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The Texas Chain Saw Massacre

#691 - The Texas Chain Saw Massacre
Tobe Hooper, 1974

A group of friends travel to an old house in Texas only to be terrorised by the cannibalistic neighbours.

Comedy and horror are the two genres that are most deliberately designed in order to provoke spontaneous emotional reactions in their audiences, with the former aiming for laughter while the latter aims to induce what could broadly be described as fear. While the best comedies still manage to prove amusing time after time, one wonders how many of the best horrors stay just as scary as they were the first time around. As such, I find that the horror movies I like the most tend to offer something more than just straightforward terror in the form of jump scares or graphic violence. This definitely applies to Tobe Hooper's The Texas Chain Saw Massacre, which compensates for its incredibly basic narrative in all sorts of manners. It's rightfully considered one of the prototypical "slasher" films thanks to its plot about a handful of young people gradually getting picked off one by one by a homicidal maniac, but there's a roughness to the plotting that would get refined a bit more with later films like Halloween and A Nightmare on Elm Street. There's no gimmick or clever twist or anything like that - it's incredibly straightforward in the way that things play out. Of course, the real reason that The Texas Chain Saw Massacre still works is because of, well, everything else.

Though not actually rooted in fact (apart from being loosely inspired by real-life serial killer Ed Gein - much like slasher-movie grandaddy Psycho), The Texas Chain Saw Massacre overcomes its narrative shortcomings by playing out much like a true-crime dramatisation. Starting with the sombre opening narration before opening with a shot of a desecrated corpse and tombstone standing tall against the morning light, things only become more grounded in hyper-reality as the film progresses. The amateur camerawork and editing don't draw attention to themselves in a negative manner but only serve to complement the film's grimy aesthetic, especially when the film veers away from looking like a home movie and starts ratcheting up the horror. Though "Leatherface" (Gunnar Hansen) is naturally the film's most well-known villain due to his human-skin mask and wielding of the eponymous power tool, things get truly weird when the handful of van-driving youths pick up a manic hitch-hiker (Edwin Neal), whose increasingly weird behaviour while inside the group's van is soundtracked by chintzy country-and-western radio and really makes you feel what it's like to be crammed into a van with an obviously deranged person. Other details such as the interior of the cannibal family's house (complete with furniture made of bones and a slaughterhouse instead of a kitchen) get appropriate focus as they become as much a part of the film's atmosphere as the roar of a chainsaw or the simple yet foreboding background music. Atmosphere is a major contribution to how rewatchable (and arguably how good) a film can be because you need something to bring you back once you're familiar enough with the plot.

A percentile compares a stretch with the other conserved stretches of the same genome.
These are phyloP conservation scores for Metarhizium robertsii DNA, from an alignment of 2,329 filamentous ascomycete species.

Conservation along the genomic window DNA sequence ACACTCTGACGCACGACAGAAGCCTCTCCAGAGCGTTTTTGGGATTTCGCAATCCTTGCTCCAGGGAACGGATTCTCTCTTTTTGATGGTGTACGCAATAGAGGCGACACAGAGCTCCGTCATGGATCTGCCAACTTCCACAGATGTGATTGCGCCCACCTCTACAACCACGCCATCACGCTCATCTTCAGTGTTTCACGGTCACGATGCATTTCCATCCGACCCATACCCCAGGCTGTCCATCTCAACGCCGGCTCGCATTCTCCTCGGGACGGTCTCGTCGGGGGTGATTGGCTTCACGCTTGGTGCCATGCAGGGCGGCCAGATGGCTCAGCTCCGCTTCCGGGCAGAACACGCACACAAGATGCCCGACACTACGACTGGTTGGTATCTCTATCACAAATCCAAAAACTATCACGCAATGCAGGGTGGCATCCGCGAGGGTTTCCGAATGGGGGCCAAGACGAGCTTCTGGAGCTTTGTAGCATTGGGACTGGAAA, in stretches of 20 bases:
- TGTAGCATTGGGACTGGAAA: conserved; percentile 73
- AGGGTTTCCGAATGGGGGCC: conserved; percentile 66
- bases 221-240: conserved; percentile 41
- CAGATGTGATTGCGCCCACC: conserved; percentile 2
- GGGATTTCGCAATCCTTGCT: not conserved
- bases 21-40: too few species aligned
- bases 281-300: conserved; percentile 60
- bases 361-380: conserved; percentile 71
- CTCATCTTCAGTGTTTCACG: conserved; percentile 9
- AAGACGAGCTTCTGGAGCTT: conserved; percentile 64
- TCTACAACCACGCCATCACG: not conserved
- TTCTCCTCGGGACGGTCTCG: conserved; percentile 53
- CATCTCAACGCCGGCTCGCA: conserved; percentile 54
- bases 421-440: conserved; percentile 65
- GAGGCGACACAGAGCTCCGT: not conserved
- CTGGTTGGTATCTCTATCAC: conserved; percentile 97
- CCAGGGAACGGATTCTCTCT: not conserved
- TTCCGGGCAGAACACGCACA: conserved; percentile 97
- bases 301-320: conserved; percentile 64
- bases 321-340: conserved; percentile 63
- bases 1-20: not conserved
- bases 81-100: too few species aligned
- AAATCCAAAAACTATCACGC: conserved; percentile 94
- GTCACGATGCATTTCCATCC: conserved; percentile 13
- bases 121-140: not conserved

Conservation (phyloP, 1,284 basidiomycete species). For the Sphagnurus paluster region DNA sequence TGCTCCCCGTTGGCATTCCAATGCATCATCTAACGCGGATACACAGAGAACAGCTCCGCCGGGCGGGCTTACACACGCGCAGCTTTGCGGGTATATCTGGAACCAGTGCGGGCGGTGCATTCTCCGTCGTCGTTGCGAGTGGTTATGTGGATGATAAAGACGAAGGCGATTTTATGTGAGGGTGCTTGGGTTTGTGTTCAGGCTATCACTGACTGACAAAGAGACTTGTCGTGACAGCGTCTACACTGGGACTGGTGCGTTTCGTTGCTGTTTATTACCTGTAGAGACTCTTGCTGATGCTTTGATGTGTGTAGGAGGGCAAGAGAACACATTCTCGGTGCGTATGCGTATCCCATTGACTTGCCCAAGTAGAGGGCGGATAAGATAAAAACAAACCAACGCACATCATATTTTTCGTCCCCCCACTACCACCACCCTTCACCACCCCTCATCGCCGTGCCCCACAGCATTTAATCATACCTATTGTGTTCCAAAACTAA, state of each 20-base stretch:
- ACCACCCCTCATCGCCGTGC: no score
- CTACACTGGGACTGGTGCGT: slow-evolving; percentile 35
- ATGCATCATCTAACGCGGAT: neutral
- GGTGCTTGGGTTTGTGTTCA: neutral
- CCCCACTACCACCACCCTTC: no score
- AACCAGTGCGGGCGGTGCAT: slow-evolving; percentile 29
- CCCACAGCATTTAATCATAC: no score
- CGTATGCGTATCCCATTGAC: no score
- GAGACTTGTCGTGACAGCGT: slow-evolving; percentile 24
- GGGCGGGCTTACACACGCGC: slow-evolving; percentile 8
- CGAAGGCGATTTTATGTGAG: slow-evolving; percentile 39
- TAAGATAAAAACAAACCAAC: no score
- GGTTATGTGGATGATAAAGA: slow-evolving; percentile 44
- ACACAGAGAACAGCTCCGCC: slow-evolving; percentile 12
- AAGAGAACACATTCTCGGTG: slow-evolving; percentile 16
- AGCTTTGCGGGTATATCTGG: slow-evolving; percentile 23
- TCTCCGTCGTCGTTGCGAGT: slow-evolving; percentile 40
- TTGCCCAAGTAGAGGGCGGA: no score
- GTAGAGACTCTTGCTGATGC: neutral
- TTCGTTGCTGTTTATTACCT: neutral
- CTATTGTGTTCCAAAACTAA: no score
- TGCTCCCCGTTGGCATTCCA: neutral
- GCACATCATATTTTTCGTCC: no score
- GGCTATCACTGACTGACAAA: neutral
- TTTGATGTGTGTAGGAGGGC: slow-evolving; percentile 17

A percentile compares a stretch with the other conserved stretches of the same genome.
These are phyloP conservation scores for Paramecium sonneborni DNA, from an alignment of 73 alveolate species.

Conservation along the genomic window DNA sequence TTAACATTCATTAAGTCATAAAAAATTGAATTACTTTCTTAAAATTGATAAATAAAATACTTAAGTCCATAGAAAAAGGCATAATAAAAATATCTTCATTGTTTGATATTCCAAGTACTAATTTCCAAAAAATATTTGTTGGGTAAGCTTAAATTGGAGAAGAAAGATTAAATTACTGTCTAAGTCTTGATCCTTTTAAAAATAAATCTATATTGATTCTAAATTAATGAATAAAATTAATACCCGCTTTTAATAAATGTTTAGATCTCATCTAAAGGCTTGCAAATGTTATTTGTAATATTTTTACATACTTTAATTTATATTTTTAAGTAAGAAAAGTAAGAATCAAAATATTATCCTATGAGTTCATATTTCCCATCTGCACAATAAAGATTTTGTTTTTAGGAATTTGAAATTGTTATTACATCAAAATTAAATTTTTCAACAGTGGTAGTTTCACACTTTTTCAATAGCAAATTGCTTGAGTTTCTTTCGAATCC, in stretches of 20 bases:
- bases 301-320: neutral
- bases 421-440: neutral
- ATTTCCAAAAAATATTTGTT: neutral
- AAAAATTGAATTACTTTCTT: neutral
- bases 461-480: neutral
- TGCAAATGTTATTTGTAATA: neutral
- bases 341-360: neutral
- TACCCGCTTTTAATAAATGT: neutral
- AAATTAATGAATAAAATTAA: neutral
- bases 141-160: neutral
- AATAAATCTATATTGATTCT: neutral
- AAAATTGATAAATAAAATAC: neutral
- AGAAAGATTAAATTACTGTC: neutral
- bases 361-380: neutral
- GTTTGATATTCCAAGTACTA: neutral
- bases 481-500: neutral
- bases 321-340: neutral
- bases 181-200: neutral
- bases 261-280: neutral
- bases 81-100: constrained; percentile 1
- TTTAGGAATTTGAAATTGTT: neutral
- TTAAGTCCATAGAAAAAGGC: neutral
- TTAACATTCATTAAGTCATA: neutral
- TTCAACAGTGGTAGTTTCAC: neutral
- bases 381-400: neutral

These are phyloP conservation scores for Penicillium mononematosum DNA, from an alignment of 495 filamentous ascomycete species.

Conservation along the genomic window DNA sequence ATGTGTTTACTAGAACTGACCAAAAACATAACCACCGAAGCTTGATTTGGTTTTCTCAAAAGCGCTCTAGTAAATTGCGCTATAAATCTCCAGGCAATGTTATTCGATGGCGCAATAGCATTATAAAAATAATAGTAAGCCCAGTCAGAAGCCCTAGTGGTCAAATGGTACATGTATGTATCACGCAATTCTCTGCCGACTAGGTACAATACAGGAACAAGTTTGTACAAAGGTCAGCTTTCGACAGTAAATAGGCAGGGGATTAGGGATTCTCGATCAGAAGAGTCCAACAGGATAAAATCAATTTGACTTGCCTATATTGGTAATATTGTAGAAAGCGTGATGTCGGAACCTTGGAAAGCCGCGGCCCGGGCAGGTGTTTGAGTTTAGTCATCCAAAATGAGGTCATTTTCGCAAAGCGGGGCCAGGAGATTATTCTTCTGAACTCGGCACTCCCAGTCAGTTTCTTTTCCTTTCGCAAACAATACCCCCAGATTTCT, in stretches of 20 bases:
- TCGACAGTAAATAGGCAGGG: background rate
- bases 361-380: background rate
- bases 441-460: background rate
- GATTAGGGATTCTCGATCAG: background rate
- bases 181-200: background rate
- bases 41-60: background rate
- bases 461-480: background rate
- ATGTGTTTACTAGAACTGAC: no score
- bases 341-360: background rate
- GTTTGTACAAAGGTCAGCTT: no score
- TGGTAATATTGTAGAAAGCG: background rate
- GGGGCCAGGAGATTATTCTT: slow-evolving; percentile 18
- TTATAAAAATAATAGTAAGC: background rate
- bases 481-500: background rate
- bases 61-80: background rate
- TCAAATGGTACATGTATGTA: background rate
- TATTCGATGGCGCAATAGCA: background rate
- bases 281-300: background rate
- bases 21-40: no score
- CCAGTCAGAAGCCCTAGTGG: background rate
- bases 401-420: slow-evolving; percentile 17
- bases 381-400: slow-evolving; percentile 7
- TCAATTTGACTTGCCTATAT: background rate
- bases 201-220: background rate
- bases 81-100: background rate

Horror movie casts have long since become notorious for assembling a number of one-dimensional stereotypes and having the bulk of them be killed arbitrarily (save for the infamous "final girl", of course); while the latter stereotype does show up here, a lot of the tropes are at this point still in the process of forming. The characters are flat, sure, yet they don't exactly fit any of the established stereotypes, if only because they barely get any development whatsoever. The amateur acting can also be a sticking point, especially when it comes to seeing the group's disabled member (Paul A. Partain) make all manner of annoying noises ranging from resentful whining to frightened screaming, to say nothing of the group's inevitable final girl (Marilyn Burns) doing little more than scream her head off for half the movie. Fortunately, The Texas Chain Saw Massacre proves enough of an experience to compensate for any shortcomings in terms of production value or writing. It may lack polish or nuance but that's only because, in the grand scheme of things, it doesn't need them. It's obviously not a pleasant or agreeable film, but it manages to convey a certain mood that none of its peers (let alone its imitators) can manage to match.